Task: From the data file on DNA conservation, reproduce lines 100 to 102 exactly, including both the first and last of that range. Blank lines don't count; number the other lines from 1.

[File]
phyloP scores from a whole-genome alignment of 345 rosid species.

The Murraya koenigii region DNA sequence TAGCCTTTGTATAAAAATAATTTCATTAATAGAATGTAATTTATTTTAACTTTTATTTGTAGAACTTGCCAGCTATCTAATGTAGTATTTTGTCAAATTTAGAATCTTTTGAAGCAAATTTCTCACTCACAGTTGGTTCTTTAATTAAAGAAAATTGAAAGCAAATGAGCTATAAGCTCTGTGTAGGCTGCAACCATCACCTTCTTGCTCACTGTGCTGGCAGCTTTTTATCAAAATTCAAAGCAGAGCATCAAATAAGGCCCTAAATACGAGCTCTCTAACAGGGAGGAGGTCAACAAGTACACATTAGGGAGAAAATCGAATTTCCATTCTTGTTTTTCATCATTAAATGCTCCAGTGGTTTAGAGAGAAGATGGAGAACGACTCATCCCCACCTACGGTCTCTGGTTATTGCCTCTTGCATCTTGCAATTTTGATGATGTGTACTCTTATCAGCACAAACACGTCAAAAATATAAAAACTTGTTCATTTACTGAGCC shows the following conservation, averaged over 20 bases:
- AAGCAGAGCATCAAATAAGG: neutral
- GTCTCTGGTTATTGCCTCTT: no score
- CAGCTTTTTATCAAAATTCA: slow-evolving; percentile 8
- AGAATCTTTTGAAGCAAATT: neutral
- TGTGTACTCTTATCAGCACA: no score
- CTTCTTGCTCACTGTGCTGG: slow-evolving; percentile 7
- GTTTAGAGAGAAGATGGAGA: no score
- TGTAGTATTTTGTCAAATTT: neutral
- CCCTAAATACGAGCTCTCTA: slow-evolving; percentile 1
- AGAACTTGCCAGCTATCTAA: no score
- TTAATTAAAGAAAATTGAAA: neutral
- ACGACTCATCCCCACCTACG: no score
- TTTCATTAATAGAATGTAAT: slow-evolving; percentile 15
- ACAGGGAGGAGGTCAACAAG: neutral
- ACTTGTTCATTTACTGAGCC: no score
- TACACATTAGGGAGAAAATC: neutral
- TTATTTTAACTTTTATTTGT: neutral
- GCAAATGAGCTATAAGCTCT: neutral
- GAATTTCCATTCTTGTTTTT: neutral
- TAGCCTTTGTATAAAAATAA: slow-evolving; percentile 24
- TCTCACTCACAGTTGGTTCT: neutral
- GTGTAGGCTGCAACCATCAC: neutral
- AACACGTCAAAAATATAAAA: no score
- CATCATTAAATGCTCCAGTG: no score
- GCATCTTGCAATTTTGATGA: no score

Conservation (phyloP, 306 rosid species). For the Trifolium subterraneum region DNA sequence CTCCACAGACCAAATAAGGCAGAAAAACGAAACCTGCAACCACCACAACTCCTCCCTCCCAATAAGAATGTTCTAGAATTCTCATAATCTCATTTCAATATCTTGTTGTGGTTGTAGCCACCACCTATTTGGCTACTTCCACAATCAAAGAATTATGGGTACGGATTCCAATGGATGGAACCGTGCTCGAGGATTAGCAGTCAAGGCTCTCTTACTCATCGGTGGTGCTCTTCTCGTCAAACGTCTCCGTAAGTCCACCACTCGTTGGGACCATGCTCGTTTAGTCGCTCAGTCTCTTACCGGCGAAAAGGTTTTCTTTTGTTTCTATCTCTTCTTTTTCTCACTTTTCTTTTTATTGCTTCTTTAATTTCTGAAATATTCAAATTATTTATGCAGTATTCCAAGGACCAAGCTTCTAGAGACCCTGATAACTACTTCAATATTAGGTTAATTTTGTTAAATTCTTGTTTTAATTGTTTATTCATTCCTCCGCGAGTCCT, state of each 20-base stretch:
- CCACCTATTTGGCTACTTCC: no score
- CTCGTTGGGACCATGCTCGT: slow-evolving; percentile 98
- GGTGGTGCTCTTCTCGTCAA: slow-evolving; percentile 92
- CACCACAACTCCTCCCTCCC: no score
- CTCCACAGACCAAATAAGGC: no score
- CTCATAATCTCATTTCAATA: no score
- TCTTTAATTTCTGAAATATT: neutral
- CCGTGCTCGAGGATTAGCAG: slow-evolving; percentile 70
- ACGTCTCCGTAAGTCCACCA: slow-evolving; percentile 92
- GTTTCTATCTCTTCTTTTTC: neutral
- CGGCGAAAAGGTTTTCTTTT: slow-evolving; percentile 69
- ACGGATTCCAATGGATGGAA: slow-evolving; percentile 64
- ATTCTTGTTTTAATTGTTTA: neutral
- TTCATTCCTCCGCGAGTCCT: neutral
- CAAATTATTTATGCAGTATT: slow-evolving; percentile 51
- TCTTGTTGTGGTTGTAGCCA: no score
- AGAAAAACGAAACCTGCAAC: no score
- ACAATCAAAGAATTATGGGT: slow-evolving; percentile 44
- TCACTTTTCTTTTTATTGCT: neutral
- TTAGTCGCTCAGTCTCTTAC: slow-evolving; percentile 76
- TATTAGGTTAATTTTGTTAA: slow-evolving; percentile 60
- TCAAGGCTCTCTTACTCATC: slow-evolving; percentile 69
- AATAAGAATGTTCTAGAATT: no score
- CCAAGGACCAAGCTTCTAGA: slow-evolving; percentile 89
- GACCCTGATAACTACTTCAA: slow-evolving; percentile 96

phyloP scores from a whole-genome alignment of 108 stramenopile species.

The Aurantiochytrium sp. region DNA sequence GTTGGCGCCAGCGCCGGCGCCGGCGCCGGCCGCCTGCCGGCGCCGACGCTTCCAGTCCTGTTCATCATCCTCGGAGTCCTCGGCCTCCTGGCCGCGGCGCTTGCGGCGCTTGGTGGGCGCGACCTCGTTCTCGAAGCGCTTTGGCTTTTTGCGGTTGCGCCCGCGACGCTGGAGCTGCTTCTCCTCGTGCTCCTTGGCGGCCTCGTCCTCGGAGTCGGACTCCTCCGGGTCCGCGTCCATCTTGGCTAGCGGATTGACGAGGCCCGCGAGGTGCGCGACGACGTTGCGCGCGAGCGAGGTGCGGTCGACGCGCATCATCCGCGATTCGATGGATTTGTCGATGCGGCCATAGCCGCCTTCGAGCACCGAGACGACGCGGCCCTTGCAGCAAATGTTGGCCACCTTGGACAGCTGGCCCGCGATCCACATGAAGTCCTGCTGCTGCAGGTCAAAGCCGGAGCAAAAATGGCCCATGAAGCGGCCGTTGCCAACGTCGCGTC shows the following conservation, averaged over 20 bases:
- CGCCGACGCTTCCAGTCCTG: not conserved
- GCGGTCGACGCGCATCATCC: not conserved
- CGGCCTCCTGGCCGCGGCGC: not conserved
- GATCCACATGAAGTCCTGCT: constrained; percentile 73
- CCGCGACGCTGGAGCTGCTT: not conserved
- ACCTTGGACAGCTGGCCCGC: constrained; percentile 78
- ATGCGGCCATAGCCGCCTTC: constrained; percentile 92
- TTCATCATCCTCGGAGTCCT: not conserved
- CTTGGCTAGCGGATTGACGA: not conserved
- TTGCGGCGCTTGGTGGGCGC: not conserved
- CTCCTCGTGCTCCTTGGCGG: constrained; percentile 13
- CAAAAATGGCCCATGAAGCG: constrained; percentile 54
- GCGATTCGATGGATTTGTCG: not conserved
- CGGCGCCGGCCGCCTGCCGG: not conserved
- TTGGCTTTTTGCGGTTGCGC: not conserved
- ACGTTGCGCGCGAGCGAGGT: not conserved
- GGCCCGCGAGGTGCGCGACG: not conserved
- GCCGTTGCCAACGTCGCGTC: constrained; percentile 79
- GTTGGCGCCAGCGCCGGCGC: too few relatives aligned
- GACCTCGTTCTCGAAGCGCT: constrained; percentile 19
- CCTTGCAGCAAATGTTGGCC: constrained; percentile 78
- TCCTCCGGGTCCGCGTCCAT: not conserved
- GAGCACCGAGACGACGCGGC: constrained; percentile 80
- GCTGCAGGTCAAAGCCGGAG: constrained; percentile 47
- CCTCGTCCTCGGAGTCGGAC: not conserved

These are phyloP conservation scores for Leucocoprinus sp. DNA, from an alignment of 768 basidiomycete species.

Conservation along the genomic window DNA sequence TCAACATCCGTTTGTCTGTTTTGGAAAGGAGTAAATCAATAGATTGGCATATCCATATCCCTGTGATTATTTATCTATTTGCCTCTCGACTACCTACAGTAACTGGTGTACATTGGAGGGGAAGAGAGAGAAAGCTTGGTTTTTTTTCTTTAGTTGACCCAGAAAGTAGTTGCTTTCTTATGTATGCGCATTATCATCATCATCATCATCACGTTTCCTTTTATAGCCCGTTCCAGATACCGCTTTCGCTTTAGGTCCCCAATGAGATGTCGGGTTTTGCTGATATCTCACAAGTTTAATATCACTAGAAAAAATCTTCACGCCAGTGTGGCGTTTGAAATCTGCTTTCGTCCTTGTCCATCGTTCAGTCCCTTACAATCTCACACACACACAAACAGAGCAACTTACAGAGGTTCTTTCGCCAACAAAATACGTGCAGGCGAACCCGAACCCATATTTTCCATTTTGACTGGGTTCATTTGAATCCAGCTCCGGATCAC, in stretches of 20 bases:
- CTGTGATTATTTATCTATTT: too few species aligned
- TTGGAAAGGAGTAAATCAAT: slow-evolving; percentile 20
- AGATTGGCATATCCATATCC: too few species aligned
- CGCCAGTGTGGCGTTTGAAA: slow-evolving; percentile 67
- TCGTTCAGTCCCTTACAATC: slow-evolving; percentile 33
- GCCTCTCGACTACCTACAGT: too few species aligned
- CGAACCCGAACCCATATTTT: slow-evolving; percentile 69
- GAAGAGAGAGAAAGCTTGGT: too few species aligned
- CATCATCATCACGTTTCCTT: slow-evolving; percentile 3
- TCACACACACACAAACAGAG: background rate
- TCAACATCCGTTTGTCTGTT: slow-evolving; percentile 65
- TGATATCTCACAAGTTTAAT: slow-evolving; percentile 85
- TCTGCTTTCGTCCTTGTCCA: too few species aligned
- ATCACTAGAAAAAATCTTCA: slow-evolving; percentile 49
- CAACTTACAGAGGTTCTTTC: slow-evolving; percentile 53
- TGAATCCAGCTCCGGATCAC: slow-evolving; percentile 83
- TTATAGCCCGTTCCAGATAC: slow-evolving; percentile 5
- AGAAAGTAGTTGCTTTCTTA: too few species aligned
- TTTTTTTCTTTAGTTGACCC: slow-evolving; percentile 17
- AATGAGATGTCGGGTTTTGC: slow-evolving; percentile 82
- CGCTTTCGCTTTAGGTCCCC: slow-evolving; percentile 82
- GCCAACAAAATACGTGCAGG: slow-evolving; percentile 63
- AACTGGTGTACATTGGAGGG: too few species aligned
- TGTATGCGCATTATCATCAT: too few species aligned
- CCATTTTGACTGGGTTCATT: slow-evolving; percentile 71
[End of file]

- AGAAAGTAGTTGCTTTCTTA: too few species aligned
- TTTTTTTCTTTAGTTGACCC: slow-evolving; percentile 17
- AATGAGATGTCGGGTTTTGC: slow-evolving; percentile 82